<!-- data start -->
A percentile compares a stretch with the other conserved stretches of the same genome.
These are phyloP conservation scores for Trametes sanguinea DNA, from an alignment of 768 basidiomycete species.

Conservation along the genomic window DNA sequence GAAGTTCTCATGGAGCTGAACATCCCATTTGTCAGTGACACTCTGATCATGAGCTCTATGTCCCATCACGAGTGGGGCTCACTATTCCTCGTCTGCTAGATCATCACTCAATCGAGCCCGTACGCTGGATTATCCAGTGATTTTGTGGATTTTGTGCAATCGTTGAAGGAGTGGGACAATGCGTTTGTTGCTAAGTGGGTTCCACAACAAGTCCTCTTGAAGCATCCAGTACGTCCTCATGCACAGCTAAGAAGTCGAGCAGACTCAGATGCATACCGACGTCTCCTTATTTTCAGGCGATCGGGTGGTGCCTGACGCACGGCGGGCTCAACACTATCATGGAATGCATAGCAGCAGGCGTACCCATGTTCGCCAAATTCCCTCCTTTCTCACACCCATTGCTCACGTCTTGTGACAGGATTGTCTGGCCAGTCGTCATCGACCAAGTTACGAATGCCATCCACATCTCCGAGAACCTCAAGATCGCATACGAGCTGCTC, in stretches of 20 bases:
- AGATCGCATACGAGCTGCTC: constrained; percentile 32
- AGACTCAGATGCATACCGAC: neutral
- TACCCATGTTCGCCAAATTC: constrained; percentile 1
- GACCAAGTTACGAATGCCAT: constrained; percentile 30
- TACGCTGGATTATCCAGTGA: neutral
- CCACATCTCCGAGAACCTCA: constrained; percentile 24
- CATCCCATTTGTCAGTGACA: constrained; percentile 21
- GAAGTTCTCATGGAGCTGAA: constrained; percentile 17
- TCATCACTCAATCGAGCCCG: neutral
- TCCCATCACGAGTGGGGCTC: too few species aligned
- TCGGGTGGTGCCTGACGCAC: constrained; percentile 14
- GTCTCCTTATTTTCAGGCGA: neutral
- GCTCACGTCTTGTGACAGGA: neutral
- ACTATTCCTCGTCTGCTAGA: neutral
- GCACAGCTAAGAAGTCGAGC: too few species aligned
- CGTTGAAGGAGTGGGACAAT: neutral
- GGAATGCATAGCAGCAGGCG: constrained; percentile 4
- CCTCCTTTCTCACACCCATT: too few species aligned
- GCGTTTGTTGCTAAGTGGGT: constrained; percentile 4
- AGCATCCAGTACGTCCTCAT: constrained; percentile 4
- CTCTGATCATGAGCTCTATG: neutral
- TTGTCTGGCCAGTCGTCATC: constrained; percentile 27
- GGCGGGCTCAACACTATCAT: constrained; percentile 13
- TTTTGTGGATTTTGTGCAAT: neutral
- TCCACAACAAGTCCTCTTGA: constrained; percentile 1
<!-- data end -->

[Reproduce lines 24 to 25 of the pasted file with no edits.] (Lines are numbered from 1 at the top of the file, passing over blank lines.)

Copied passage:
- CTCTGATCATGAGCTCTATG: neutral
- TTGTCTGGCCAGTCGTCATC: constrained; percentile 27